Monday, September 17, 2012

MAV TV 500 Wrap-up

What can you say? After the season we have had in 2012 it would be anti-climatic for the season to have come down to some sort of boring race. Thankfully the season finale is on a fast 2-mile oval in California and not a crappy street course in Detroit.

Rarely do things live up to the hype, but I think we all kind of knew that Saturday night was going to be a fiasco. And I mean that in a totally good way! Still, with the expectations I brought into the race, the drama and plot twists were just at a completely different level. I actually stood up in my living room at points during the final few laps. Crazy.

But once again, the entire season came down to the final lap. Without contrived gimmicks, how does IndyCar manage to do it year after year? I have no clue, I'm just glad it happens.

Anyway, we have a lot to cover, so let's get started.

Champion: Ryan Hunter-Reay. He was my pick from the final lap at Baltimore, and even though he struggled in qualifying and needed a few things to go his way, at the end he was still the last man standing. But you know what? To be a champion you need luck and good fortune to fall your way, but at the same time,if you look at the bad moments RHR had over the course of the weekend it all seemed to even out. And to be able to take advantage of others misfortunes, you have to put yourself in the position to succeed, and he did that all year long. RHR also won the AJ Foyt Oval championship.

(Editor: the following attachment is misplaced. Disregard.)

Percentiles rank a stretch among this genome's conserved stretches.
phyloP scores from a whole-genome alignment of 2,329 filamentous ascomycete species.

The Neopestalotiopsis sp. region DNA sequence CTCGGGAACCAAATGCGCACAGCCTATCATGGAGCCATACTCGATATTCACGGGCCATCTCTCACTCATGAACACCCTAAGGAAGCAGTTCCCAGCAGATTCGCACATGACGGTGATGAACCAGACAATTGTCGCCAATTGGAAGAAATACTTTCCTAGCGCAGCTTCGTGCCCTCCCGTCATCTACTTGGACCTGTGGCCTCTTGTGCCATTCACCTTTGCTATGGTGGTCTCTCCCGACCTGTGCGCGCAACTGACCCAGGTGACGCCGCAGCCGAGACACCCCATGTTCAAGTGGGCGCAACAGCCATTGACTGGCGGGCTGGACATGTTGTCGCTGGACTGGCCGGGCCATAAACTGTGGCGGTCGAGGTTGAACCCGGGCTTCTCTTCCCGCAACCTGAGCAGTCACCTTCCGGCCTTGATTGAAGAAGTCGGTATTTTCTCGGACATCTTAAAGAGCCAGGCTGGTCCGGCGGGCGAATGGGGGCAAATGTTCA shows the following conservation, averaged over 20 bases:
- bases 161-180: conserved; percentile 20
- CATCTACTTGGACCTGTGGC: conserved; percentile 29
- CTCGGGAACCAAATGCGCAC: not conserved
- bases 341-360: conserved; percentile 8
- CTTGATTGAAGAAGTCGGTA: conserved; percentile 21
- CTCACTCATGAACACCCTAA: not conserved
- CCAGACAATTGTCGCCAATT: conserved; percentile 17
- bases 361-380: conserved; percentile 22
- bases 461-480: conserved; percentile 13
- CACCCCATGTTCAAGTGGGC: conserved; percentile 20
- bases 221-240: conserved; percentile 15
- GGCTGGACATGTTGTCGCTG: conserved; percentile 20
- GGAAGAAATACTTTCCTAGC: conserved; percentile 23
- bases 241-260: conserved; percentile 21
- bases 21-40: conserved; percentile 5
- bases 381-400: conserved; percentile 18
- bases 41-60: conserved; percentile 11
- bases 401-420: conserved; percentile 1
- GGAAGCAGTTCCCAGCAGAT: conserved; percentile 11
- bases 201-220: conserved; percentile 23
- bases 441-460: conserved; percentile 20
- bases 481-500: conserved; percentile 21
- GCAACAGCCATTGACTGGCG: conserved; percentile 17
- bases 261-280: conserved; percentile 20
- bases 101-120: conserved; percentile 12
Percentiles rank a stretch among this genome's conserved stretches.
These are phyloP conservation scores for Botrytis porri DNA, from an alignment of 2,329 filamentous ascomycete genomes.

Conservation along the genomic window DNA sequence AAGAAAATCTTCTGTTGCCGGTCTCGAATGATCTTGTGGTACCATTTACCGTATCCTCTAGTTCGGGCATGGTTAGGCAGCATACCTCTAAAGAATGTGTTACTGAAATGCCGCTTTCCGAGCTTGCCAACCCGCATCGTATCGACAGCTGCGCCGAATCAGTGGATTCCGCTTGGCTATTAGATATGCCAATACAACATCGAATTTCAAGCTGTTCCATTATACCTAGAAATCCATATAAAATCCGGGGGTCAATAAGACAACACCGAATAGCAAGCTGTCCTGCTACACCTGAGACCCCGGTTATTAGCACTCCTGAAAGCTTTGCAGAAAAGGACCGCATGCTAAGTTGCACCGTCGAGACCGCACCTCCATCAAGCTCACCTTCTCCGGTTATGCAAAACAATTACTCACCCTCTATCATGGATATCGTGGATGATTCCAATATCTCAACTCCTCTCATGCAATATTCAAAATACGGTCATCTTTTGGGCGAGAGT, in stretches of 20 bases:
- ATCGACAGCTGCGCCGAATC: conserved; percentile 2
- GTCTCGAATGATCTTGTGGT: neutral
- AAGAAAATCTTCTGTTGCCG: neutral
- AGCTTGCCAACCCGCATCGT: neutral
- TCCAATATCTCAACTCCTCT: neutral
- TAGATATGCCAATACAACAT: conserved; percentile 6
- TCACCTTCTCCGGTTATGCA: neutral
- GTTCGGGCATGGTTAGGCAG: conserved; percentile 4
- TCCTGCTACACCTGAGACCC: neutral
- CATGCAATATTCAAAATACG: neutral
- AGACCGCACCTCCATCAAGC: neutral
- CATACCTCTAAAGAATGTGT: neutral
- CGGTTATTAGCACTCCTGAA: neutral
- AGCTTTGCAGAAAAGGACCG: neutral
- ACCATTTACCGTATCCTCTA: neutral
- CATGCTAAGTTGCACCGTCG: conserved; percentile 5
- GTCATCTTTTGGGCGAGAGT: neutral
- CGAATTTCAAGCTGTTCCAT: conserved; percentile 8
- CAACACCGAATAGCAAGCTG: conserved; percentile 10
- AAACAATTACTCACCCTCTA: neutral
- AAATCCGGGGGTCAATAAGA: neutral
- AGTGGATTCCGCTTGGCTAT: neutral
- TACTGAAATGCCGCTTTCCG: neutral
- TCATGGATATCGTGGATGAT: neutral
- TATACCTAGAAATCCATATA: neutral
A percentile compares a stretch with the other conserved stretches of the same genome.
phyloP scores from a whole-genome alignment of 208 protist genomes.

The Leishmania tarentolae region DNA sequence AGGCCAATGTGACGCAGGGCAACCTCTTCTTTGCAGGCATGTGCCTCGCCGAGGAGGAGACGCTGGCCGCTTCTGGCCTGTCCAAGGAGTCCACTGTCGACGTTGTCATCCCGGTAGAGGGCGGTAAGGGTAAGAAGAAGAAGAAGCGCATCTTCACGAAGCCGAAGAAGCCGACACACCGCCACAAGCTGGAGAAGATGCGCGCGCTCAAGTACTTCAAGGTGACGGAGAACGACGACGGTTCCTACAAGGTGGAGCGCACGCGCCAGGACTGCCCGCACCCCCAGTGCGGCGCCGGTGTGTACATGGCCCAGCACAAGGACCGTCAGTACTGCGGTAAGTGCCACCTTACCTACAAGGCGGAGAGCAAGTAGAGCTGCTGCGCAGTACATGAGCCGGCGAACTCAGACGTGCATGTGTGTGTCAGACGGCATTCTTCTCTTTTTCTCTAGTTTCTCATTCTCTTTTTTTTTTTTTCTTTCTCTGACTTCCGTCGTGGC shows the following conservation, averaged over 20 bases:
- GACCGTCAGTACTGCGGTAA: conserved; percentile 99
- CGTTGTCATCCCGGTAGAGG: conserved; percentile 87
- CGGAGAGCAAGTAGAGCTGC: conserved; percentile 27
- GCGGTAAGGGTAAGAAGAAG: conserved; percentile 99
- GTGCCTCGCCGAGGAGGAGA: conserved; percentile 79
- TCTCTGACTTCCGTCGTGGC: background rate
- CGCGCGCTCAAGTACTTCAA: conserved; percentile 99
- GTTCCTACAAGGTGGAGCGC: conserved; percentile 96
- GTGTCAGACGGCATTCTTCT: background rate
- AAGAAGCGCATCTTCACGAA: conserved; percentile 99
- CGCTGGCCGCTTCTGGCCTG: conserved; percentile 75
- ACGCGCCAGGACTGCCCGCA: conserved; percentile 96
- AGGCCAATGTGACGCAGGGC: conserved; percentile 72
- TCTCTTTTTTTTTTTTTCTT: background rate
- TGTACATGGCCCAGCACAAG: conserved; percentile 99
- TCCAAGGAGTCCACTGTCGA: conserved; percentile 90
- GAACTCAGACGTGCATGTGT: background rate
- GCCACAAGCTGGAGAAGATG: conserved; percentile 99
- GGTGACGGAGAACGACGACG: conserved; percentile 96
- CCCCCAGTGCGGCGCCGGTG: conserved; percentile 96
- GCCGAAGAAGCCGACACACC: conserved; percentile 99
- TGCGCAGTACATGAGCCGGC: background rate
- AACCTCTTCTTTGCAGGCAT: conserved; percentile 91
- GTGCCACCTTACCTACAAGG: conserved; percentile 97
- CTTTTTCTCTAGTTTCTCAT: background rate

Runner-up: Will Power. I feel for Will, I really do. I mean, Superman has more power over kryptonite than WP has on ovals. The final score on ovals: RHR 168, WP 86. That's all you need to know. Yes, his crash at Indy wasn't his fault, and he was running great at Texas before receiving a penalty for chopping Tony Kanaan. Still, he crashed at Iowa which meant he brought the car back on a flatbed three times in five races. You just can't do that. Next year he needs to take the approach he did at Milwaukee, qualify well then drive around and finish on the lead lap. He will always dominated on road courses, always. If he can learn to hold serve on ovals he will win a title running away.